F

Focus SE

Junior Audioholic
Yeah I use fans on all my gear the cooler you can keep electronics the better
Both of your points are valid. I did not use the pre amp set up. And I need to get a fan. I’m not worried my house will burn down because of heat but I do use my equipment and wish to preserve their longevity. I am now on the hunt for a quiet fan.
 
highfigh

highfigh

Seriously, I have no life.
Well I'm no expert or an electrician for that matter... but just based on experience, I have the Marantz amp10. It generates a lot of heat even when I'm not pushing it too hard. After Reading and getting recommendations, I use the AC infinity cooler between it and my preamp, which helps significantly, and the panamax 5400 Power Conditioner, which I assume "cleans, conditions, and levels out" the power from my circuits, which are probably from the 1950s. so it can't hurt anything plus it safely powers them off and on. Just my 2 cents worth....
Don't assume anything- read the manual. You should also find the definitions of "cleans, conditions and levels out"- most power devices from consumer brands do nothing like that, but they limit the voltage surges and in the case of some Panamax models like the M4000, the power is cut when the voltage exceeds 140VAC or drops below 90VAC. Aside from that, any 'dirt' on the powerlines is filtered in the equipment's power supply very effectively.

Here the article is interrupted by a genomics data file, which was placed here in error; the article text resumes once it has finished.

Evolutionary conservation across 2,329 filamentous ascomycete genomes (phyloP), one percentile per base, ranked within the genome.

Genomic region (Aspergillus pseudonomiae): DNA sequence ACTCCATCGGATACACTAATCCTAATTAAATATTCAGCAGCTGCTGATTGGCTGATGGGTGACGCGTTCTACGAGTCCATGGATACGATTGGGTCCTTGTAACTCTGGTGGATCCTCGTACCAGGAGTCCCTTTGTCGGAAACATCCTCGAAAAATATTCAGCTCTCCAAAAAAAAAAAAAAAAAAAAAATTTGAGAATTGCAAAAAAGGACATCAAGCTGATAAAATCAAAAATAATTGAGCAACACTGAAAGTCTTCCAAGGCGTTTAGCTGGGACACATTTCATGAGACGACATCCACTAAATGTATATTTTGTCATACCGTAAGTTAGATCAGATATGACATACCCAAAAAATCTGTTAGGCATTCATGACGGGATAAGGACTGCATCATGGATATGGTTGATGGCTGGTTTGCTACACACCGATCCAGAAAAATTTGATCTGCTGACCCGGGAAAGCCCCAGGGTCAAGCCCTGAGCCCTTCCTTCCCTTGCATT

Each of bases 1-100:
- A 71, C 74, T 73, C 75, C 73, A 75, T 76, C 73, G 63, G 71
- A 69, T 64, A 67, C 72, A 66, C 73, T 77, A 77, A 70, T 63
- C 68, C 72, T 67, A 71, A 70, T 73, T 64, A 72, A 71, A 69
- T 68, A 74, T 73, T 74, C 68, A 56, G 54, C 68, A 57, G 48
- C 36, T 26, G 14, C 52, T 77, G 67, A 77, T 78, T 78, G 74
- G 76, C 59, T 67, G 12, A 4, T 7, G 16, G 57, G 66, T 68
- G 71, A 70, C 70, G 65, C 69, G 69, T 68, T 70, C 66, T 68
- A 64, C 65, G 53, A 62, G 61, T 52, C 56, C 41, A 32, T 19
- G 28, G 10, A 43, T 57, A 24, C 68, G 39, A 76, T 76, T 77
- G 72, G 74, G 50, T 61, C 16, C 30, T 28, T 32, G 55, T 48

"Your circuits" may be from the 1950s, but as long as the connections are good, the number of connections from breaker panel to end point aren't excessive and the wire is sized properly, you should see no difference between yours and newer houses. One difference that should be noted- new residential construction requires 12ga wire where most circuits could use 14ga in the past. If you want to be sure the circuit(s) for your AV equipment has no bad effects on the performance, you could have a dedicated, unbroken circuit installed, with 12ga.